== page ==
BROOKE GLADSTONE: This week yet another new technology comes to market. It's satellite radio, beamed to specially-equipped cars and homes across the country. The first company out of the gate is XM Satellite Radio which begins its rollout in Dallas-Fort Worth and San Diego. XM's 100 channels of programming will reach most people directly from satellites. The rest will get it from a thousand repeater towers if the FCC gives its approval. From Washington On the Media's Neal Carruth reports.
NEAL CARRUTH: Lee Abrams [sp?] is XM's chief programming officer. He sees a striking similarity between the FM radio of 2001 and the AM of the early 1970s. Abrams says FM stations which were once a hip, youth-oriented departure from AM have lost their edge.
LEE ABRAMS: FMs aren't part of the audio standard, which is digital. FMs are running a lot of commercials. FMs really have only a handful of formats. FM's not part of the whole oh, cell phone-palm pilot-internet-digital revolution and it's kind of an older technology. And finally FM is tired. The playbook hasn't been rewritten in years.
NEAL CARRUTH: According to Abrams, FM is creatively vulnerable, and that's where satellite radio comes in.
LEE ABRAMS: In the medium and long run it's definitely going to be a, a content game. So-- we want to come out of the box not only with great technical sound but phenomenal programming.
NEAL CARRUTH: XM's subscribers who pay 9.99 per month can listen to 71 music channels and 29 talk channels. Channels on the music side include heavy metal, bluegrass, modern jazz, tejano [sp?], opera, reggae -- all of them providing 24 hours of programming, 7 days a week. Abrams says one of his favorites is XMU. [MUSIC]
MAN: ...Corner Shop - last time you'll ever hear us say Corner Shop unless Corner Shop comes out with a new song cause Corner Shop doesn't have anything new and we're all about new, so Corner Shop room full of ascia [sp?] is done. We've killed it.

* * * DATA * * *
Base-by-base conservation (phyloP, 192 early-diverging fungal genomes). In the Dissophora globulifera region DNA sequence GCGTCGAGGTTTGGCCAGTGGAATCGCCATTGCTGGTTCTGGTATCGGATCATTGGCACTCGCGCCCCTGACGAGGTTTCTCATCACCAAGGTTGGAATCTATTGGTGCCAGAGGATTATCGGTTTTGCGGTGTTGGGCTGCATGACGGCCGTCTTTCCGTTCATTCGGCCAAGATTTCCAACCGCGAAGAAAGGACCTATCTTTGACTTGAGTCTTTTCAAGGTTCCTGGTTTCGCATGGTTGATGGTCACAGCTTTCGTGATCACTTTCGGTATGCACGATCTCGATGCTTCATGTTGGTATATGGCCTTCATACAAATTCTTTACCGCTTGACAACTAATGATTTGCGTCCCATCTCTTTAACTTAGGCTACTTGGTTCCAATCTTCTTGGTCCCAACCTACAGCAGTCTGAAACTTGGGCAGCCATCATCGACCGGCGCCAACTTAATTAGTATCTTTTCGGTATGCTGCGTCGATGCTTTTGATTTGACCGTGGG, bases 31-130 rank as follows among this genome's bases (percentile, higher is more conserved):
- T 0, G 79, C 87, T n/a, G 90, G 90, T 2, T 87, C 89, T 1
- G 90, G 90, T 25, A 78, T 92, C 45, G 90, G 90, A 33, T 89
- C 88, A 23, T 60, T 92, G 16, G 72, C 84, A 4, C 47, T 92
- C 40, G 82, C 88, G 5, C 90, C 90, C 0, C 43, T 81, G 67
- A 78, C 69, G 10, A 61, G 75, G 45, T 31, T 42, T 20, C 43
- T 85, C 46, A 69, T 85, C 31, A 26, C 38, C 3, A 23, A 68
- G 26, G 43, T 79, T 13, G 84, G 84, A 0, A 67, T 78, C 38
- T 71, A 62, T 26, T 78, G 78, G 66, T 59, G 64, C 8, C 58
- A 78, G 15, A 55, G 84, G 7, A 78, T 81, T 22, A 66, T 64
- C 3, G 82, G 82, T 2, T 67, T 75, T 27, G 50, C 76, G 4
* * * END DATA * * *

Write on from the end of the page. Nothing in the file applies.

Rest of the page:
LEE ABRAMS: XMU is an alternative format. It's really college radio, but it's professionally done. A lot of college stations, you know, really are a couple of guys bringing their girlfriends, getting drunk and screwing around, playing records. [LAUGHS] You know. But this is college radio like it should be.
NEAL CARRUTH: Many of the talk channels are joint ventures with broadcasters like CNN, Bloomberg and Disney. Most will feature audio feeds of existing programs. XM does have two partnerships to produce original talk programming, one with USA Today and one with auto racing giant Nascar.
ANNOUNCER: Nascar Today is produced by MRN Radio!
ANNOUNCER:Dale Jarrett [sp?] now inching even closer. He thought about helping give Skinner a little shove through the corner, but this is not the time to make those kind of moves.
NEAL CARRUTH: The big question for XM is whether anyone will pay for all these choices when radio currently offers consumers some choice at no cost. Hugh Pinero [sp?], XM's president and CEO remembers the nay-sayers in the early days of pay television.
HUGH PINERO: I was there helping to build the pay per view industry where somebody said well nobody's going to want to pay for a movie for the convenience and the kind of presentation that that would give when they can go to the video store or go watch a movie or-- watch it on HBO. But you know what? People buy movies, and they buy wrestling and boxing.
NEAL CARRUTH: Don't expect satellite radio to reach the subscription levels of pay TV any time soon. Pinero says XM will break even if it has 4 million subscribers by 2004. But radio is different says Michael Kelly [sp?], a telecommunications professor at George Mason University in Fairfax, Virginia. Kelly spent years in local radio and says a national service like XM violates one of the medium's basic principles -- radio works best when it's local. MICHAEL KELLY: What people look for when they listen to radio is local traffic, local weather, local news which even the syndicated stations provide some of and the, the big chains in the major cities still have their local weather and their local traffic. These guys won't be able to provide that from the satellite. They won't have a clue!